What Are the Key Kanban Terminologies You Should Familiarize Yourself With?

Kanban, at its essence, is a methodology that aids in enhancing the smooth flow of value across your value streams, starting from the generation of ideas to delivering them to the customer. While it may appear as a simple approach to enhance your work processes, Kanban encompasses more than just visualizing your tasks. To truly reap the benefits of implementing this method, it is crucial to delve into the intricacies and acquaint yourself with the fundamental Kanban terminologies and artifacts.

Here’s a revised version of the article with a different style:

Explore this concise Kanban glossary to kickstart your journey into the world of efficient project management.

  • Kanban Board:
    At the heart of the Kanban methodology lies the Kanban board. It serves as a visual representation of all tasks in progress, with a minimum division into three columns – Requested, In Progress, and Done, each symbolizing distinct stages in the workflow.
  • Kanban Card:
    Acting as the carriers of work items through the Kanban board, Kanban cards provide essential details about tasks, including descriptions, deadlines, sizes, assignees, and more.
  • Columns:
    Vertically splitting the Kanban board, columns represent various stages in the workflow. While the default columns are Requested, In Progress, and Done, the complexity of tasks may lead to the creation of additional sub-columns within these stages.
  • Swimlanes:
    These horizontal divisions on a Kanban board help segregate different types of work, allowing teams to visually organize similar tasks and maintain a cohesive workflow.
  • Cycle Time:
    The cycle time commences when a task enters the “in progress” stage, marking the actual initiation of work on that task.
  • Lead Time:
    Unlike cycle time, lead time begins when a new task is requested, regardless of whether active work has started. It concludes when the task exits the system upon completion.
  • Throughput:
    Throughput measures the number of completed work items moving through a system or process within a specific timeframe. It serves as a crucial indicator of your team’s productivity over time.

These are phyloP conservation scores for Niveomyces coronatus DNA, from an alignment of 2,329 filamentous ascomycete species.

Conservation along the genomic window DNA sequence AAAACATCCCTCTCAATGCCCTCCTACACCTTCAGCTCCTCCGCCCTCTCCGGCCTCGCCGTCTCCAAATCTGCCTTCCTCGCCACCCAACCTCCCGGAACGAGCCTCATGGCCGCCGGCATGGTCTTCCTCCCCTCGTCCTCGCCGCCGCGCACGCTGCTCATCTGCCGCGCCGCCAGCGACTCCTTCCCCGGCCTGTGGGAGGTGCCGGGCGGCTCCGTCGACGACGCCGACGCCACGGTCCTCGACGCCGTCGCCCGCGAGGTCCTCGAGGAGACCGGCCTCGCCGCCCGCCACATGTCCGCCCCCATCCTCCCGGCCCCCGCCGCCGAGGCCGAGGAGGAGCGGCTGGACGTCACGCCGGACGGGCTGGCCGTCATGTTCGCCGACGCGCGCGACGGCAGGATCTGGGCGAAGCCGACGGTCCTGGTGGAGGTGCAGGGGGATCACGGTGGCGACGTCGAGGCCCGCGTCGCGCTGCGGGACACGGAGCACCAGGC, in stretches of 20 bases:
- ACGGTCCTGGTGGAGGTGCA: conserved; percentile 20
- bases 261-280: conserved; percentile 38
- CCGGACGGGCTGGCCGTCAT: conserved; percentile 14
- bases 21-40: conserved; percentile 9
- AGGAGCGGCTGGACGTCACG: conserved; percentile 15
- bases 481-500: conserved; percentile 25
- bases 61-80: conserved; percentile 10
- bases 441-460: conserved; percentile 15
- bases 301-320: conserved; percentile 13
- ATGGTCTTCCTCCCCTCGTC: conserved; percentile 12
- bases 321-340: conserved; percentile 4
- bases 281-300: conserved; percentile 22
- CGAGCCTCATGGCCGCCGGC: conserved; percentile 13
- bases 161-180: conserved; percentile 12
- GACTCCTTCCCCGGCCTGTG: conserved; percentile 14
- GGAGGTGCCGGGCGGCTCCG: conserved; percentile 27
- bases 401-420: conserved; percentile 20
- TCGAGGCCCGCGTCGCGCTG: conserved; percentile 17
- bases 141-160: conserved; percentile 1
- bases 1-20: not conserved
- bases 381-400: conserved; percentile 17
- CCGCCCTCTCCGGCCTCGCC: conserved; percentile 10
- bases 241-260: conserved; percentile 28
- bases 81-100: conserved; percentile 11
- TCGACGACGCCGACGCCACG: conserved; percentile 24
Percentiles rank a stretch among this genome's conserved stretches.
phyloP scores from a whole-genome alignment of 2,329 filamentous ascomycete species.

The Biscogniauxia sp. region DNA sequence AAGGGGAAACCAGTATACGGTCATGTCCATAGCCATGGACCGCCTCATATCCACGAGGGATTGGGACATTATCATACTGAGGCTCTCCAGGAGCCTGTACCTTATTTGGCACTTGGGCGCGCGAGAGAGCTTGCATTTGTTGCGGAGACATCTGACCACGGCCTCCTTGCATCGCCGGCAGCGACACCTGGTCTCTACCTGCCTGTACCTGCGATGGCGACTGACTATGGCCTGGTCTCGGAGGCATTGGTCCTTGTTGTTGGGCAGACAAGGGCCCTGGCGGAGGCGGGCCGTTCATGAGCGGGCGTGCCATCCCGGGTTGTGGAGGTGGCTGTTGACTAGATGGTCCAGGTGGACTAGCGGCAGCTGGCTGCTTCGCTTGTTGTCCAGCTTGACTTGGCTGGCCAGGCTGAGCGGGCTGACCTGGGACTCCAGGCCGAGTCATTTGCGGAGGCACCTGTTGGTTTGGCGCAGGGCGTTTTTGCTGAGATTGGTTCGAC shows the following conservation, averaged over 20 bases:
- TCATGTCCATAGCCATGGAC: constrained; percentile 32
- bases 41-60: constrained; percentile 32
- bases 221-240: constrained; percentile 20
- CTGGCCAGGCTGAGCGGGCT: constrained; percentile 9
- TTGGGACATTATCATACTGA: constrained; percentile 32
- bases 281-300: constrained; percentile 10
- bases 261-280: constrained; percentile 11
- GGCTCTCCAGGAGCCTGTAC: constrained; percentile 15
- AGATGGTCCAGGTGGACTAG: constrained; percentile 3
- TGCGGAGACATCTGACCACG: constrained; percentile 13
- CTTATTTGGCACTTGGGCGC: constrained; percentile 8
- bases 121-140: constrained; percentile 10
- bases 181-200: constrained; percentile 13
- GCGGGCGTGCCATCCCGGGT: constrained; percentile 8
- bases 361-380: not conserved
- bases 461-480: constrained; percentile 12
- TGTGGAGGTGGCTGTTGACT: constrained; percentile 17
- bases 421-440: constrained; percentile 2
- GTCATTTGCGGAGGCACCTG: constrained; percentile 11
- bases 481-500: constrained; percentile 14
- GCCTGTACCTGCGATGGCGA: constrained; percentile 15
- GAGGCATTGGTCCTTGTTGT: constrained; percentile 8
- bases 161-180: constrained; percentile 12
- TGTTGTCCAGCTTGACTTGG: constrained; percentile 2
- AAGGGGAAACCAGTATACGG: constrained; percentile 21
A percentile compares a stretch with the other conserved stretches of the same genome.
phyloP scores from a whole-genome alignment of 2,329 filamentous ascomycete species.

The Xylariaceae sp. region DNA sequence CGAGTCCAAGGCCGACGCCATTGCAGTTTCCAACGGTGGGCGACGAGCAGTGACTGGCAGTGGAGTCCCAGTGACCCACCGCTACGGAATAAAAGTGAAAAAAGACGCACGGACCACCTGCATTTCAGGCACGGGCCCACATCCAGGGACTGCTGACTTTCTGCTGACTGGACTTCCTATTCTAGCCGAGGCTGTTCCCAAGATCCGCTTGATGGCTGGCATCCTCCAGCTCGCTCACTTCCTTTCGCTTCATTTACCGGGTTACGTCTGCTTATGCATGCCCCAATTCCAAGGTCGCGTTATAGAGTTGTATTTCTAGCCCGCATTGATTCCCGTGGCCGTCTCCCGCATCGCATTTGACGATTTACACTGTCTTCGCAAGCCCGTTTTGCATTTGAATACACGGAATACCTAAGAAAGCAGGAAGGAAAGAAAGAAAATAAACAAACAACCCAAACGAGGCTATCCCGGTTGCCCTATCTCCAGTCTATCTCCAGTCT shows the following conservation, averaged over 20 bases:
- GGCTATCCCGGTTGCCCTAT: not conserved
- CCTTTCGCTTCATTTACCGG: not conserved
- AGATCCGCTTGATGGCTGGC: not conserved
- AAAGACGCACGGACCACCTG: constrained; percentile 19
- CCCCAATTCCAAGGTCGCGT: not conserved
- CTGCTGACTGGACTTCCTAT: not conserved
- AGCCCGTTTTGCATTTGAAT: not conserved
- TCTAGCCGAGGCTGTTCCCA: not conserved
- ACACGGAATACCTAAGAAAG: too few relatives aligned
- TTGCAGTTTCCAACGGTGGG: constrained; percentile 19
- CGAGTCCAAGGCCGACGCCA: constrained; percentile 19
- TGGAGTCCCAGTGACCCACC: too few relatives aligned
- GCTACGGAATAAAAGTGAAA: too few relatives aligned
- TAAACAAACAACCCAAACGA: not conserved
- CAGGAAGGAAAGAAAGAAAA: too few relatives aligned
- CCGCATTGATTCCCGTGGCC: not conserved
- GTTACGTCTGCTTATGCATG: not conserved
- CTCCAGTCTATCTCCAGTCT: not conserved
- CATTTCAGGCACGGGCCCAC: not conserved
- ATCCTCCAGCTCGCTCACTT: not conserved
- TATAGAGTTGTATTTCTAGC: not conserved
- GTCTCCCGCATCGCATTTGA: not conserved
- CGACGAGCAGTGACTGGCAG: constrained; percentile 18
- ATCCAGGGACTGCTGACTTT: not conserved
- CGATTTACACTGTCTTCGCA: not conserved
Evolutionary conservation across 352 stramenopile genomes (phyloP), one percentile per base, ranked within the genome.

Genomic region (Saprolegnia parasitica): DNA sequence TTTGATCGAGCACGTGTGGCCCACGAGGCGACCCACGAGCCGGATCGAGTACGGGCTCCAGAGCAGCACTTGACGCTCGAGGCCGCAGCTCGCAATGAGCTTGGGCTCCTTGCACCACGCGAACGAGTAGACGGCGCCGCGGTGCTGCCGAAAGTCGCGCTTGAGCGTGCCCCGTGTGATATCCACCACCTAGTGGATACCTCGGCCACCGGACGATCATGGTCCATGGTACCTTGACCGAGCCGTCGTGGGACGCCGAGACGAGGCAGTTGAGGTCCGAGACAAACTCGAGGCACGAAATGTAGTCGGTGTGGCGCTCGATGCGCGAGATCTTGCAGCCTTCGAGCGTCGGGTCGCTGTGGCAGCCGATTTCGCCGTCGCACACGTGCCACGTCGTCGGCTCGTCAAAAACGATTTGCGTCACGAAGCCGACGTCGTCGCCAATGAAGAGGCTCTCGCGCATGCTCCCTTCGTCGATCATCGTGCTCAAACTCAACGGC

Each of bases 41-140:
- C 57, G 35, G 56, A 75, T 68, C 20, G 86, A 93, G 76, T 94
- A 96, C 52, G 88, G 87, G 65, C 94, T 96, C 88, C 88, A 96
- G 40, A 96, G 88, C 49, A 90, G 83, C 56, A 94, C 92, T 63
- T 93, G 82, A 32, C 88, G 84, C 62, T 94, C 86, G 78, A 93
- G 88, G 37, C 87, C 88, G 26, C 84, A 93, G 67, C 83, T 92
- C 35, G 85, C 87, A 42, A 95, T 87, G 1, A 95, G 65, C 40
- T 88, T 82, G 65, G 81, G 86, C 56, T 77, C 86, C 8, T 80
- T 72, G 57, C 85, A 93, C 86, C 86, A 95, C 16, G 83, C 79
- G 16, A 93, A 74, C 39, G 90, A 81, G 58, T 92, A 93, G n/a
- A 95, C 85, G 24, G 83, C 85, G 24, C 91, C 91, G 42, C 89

• Work in Progress (WIP):
    WIP represents the volume of ongoing work that is yet to reach completion.
  • WIP Limits:
    Implementing WIP limits involves restricting the number of tasks a team can simultaneously engage in. This strategy helps prevent overburdening and minimizes context-switching.
  • Classes of Service:
    These are a set of policies aiding Agile teams in prioritizing work items and projects effectively.
  • Kanban Cadences:
    Referring to periodic meetings, Kanban cadences drive evolutionary change and ensure “fit for purpose” service delivery.
  • Kanban Software:
    This term pertains to digital systems facilitating the practical application of Kanban practices and principles. It caters to teams and organizations of all sizes, promoting efficient project management.

Kanban in Brief

Kanban goes beyond mere sticky notes on a wall. To truly grasp Kanban, one must embrace its philosophy and apply it to their daily work. By understanding and resonating with its core principles, the practical transition becomes logical and even inevitable.

By visualizing workflow, setting WIP limits, managing flow, ensuring explicit policies, and continuously improving, your process will surpass your expectations. Remember to incorporate regular feedback loops, as all these elements combined will unveil the true power of Kanban.

In Summary

While initially challenging to learn, now that you understand Kanban, you can fully leverage its main benefits:

  • Physical and digital Kanban boards aid in visualizing your work.
  • Kanban is easy to adopt; simply start with what you already have.
  • WIP limits empower you to enhance efficiency.
  • The principles and practices of Kanban offer a gradual path towards agility without disrupting current processes.